When I bought bitcoin, about 55% of all bitcoins in existence had already been “mined.” Mining is the process of bitcoin creation that takes truly enormous computing power and gets more and more difficult to do as fewer and fewer are left to be mined.
Similarly, an estimated 65% of the world’s gold reserves have also already been mined. Gold becomes more and more difficult to get out of the ground as the low-hanging fruit has been taken and more technology and money is needed to do so. Gold requires higher prices for the remaining reserves to be mined.
For example, look at the move in gold as President Richard Nixon left the gold standard. Gold suddenly had real value in an inflationary world… It exploded higher, further than anyone could forecast. There is only so much gold in the world, and people were desperate for it as a store of value.
Bitcoin, and the underlying blockchain technology, was a solution looking for a problem, it seems.
Bitcoin was a similar store of value. There are only ever supposed to be 21 million of them. No more were ever supposed to be created, which was part of the genius of the design.
But today, there is a debate about changing this. Some in the bitcoin community are contemplating a way to split bitcoins in two, allowing for the creation of more bitcoins.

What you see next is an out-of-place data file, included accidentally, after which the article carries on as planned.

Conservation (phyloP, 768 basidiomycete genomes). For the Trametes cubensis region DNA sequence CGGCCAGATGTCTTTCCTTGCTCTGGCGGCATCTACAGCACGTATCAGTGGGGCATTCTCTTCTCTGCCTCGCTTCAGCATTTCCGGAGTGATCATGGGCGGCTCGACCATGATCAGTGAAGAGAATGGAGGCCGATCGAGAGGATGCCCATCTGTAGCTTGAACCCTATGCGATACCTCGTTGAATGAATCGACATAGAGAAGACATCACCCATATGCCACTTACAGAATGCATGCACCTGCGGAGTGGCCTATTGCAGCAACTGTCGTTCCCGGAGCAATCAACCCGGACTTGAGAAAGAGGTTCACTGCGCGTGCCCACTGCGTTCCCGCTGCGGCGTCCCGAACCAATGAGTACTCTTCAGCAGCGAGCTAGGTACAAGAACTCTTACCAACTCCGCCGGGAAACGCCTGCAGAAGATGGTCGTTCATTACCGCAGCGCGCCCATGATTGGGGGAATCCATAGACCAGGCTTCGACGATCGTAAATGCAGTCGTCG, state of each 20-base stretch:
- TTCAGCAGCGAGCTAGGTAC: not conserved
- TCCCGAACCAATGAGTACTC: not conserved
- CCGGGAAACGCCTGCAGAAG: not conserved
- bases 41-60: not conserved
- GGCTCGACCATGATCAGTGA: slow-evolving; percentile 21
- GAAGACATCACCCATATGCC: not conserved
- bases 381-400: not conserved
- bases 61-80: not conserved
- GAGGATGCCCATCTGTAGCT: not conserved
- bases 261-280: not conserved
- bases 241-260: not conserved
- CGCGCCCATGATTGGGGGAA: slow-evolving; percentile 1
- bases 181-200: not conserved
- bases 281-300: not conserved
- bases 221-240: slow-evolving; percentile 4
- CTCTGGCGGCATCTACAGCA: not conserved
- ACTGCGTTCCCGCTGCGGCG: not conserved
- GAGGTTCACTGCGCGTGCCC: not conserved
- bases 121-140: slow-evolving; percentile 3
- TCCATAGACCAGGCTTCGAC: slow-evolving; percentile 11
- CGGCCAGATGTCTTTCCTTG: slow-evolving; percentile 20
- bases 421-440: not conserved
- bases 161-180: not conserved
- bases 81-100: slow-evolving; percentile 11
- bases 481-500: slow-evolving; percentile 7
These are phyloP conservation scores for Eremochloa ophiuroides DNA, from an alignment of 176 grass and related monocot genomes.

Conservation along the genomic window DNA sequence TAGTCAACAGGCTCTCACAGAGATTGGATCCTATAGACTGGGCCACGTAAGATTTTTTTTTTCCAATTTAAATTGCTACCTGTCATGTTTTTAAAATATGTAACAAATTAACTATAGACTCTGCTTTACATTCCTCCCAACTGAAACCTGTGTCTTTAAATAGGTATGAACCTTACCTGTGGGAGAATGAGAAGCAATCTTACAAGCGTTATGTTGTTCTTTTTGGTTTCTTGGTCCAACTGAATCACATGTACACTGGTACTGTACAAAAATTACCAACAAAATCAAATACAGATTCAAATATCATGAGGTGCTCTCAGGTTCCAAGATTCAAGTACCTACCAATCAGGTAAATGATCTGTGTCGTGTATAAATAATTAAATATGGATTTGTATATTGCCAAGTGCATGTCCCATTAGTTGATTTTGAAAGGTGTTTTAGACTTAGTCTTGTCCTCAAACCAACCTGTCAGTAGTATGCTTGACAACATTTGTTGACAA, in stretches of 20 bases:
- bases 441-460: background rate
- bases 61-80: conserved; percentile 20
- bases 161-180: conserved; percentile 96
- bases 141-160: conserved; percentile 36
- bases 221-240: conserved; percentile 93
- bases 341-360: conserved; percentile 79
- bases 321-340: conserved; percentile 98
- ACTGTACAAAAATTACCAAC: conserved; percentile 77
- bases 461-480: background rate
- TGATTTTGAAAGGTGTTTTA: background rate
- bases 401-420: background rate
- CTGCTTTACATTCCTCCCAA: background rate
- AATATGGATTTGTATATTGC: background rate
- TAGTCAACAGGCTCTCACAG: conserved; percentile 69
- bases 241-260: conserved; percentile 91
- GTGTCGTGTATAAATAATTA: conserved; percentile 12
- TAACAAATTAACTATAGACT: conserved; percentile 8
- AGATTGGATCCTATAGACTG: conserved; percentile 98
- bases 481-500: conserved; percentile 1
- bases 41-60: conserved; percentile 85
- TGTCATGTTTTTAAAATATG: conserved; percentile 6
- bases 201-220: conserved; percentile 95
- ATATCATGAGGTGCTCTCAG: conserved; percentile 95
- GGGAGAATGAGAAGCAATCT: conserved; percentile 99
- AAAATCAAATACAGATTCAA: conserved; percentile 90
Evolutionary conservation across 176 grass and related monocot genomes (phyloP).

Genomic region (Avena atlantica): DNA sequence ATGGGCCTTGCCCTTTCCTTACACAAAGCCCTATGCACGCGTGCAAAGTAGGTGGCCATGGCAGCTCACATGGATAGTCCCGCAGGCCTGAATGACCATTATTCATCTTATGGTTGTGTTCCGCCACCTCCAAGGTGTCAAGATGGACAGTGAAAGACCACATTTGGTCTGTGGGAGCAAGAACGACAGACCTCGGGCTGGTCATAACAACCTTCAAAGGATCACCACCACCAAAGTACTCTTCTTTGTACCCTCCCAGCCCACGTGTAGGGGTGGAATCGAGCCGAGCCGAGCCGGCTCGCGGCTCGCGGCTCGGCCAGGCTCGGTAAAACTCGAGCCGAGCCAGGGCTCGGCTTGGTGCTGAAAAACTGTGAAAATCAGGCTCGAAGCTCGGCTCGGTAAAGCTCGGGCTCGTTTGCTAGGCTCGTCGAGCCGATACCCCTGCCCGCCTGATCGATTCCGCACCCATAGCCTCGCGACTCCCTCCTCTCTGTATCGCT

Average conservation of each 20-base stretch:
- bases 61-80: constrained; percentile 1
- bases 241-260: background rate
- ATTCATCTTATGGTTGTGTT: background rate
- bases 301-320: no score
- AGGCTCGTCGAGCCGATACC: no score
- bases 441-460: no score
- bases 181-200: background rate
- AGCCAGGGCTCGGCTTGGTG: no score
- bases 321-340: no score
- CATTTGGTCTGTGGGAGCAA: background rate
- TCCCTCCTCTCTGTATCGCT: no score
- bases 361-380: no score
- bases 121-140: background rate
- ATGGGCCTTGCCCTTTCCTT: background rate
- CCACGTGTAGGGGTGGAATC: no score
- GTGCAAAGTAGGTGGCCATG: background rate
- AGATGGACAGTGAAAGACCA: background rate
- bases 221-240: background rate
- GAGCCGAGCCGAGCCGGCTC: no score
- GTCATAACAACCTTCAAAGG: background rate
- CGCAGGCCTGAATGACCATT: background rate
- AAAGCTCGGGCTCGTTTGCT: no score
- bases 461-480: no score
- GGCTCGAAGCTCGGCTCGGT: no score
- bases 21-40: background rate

The debate continues to rage on, with a number of alternatives discussed, from “hard fork” to “soft fork” and “Segregated Witness”… the details of which are too convoluted to go into here. All I know is that a change is likely to come… somewhere, somehow…
Without going into the complex technical details, the point I want to raise is that if the core developers are talking about changing the code for how bitcoin works or talking about creating another kind of bitcoin altogether, then it cannot be deemed an irrefutable store of value. They are even talking about making it easier to change these rules.
Something that is an irrefutable store of value cannot be changed – such as gold.
The question has to be asked – what if developers decide in the future to allow the total number of bitcoins to expand? I know that seems unfeasible now, but these debates have meant that anything is now possible, if improbable.
That, to me, destroys the store-of-value argument.
The ‘Killer App’ Isn’t Coming
Much has been said by bitcoin lovers about the “killer app” that is likely to come out of payment processing – disrupting vastly inefficient, costly businesses such as the world’s largest money-transfer company Western Union (WU), as well as debit cards, credit cards, and the SWIFT international payment system.
It has been several years since all this talk started, and we still have no killer app.
Meanwhile, in India, a mobile app called the Bharat Interface for Money (“BHIM”) and others using the nation’s Unified Payment Interface (“UPI”) have enrolled nearly a billion people and can process payments 50 times faster than bitcoin. Sure, it’s not an immutable, distributed ledger, but is it not the solution people were looking for? They wanted a virtually free way to transfer money instantaneously without a middleman.
India solved that. Bitcoin, and the underlying blockchain technology, was a solution looking for a problem, it seems.
The dinosaur that was to be disrupted – credit-card company Visa (V) – actually beat everyone to their own demise by launching its own blockchain for business-to-business payments. It seems that the killer app from bitcoin failed to kill anyone.